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(NECN: Ally Donnelly) - She sits in a small office. The lights are off. Our cameras are on.
"Kids have said to me, 'I'm not just a piece of trash. I shouldn't just be moved around,'" she tells us.
As a social worker for the Mass. Department of Children and Families, this woman has seen everything. But, still -- there are cases that haunt her. Like the 5-year-old girl she removed from her family and brought to a new foster home.
"There were dogs outside, trash all over the place," she recalls. "The foster parent came to the door looking disheveled and I remember thinking, if they're not caring for themselves, how are they going to care for one of our children?"
The social worker, who has asked not to be identified, says when they got inside, there was just a bare mattress on a bedroom floor and her colleague had to peel the screaming preschooler off of her -- so they could leave her there.
We asked how the couple got approved by the Department of Children and families to be foster parents.
"Unfortunately, we're so hurting for foster homes, anyone that's interested we try to take." she says. "As long as they meet the minimum standards, we open them up."
DCF Commissioner Angelo McClain dismisses the assertion.
"I can hear someone saying that in frustration but that's ridiculous. We have a process, we've got standards," he says. McClain fiercely defends the agency's foster parents and how they care for some of the roughly 7,500 children in state custody. "I mean parenting is a tough job and then, if you think of foster parenting, it's even tougher. There aren't necessarily people lining up to want to do that."
The quality and quantity of foster homes is just one of the issues in a class action lawsuit that soon heads to federal court in Springfield. A national watchdog group -- Children's Rights -- is suing Massachusetts, naming six foster children as plaintiffs. The suit alleges that state officials shuffle kids from placement to placement, that children are subjected to high rates of abuse and that DCF social workers are burdened with unmanageable case loads.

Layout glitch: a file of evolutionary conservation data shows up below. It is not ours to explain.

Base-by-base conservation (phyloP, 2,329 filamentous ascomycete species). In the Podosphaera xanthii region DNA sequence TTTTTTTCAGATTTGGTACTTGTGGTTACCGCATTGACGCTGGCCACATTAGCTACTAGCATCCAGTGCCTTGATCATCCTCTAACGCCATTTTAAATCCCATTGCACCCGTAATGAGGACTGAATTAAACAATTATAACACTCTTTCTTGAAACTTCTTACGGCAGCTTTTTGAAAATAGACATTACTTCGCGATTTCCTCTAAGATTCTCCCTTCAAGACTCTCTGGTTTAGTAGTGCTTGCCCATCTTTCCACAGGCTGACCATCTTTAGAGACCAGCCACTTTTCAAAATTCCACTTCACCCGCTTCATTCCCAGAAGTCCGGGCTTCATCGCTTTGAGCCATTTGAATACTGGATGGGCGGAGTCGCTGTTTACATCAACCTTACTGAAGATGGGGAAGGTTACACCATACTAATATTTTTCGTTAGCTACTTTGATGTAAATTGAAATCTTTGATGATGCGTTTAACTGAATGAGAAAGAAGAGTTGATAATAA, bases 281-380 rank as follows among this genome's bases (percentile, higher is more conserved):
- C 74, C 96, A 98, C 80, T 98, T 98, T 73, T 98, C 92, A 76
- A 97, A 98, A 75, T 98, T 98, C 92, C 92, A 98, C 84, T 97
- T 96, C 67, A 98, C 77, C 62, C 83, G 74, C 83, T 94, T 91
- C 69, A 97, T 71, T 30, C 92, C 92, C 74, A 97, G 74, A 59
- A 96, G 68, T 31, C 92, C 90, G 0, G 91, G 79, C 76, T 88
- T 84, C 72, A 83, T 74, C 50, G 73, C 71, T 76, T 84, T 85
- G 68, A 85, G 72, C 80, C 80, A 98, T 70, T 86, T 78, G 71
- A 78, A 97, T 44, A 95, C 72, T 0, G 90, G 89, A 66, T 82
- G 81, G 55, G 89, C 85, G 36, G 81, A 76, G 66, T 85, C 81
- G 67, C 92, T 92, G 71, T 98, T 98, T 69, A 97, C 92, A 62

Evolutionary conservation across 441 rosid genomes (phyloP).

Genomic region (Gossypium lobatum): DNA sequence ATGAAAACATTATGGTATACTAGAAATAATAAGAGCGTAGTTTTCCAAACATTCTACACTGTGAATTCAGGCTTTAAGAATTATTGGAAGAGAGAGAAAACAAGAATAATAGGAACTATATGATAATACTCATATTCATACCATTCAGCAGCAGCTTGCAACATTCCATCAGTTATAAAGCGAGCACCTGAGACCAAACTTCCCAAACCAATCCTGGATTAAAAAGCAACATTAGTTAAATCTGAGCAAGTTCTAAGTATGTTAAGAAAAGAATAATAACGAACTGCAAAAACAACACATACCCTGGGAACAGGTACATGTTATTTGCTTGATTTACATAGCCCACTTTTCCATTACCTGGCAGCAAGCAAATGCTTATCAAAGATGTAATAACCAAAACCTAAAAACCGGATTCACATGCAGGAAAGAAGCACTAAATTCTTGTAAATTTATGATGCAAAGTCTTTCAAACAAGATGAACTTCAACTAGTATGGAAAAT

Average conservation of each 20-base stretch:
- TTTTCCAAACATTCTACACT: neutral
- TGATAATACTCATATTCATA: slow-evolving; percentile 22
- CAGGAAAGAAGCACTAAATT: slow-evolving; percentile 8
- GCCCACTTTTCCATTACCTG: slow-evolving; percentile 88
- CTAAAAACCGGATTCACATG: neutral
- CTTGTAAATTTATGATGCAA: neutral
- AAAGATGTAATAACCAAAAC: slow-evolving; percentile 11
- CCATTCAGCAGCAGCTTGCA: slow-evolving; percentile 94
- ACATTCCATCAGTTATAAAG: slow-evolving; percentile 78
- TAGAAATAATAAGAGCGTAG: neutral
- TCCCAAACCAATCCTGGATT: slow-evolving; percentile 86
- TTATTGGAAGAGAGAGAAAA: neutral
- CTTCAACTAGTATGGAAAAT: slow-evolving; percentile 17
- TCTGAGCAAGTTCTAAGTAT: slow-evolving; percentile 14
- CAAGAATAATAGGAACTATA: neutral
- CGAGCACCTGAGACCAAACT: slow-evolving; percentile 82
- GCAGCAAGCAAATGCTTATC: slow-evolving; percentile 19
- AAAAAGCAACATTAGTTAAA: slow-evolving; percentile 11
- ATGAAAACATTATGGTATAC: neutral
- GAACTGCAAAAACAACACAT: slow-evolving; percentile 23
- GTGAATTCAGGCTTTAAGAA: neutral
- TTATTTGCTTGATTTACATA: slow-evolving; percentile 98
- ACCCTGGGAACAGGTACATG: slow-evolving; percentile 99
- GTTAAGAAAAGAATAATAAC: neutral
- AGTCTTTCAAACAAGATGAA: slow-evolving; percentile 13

Sitting in the Children's Rights offices in New York City, Marcia Robinson Lowry said, "The only redress these children have is unfortunately when our organization goes to court and says judge, look what's happening to these children its unconscionable and you know what else? It's also unconstitutional."
Some social workers say reform needs to start with them. While the Council on Accreditation says social workers should take on no more than 18 cases -- the Child Welfare League of America puts limits at 12-15. Massachusetts claims an 18 case maximum. But according to DCF data, even though the average caseload was 16 in the last 12 months, one in three social workers had 18 or more cases, with some juggling as many as 22 families at once.
We ask the social worker if it's possible to do 18-20 cases well.
"No. Absolutely not," she said. "I don't even know if it's possible to do the 15 well, to be honest. It's a lot of going home every night, wondering, did I do the right thing? Did I cancel the wrong appointment? Just worrying -- not sleeping at night."
She says the pressure from upper management to meet their home-visit numbers is intense and it's families that bear the brunt of it.
"Unfortunately it's, as we call it, the drive by social work," she says. "You kind of stop in a house for two minutes. Stop in, lay eyes on all the kids, make sure the general questions are answered, and leave and go on to next home."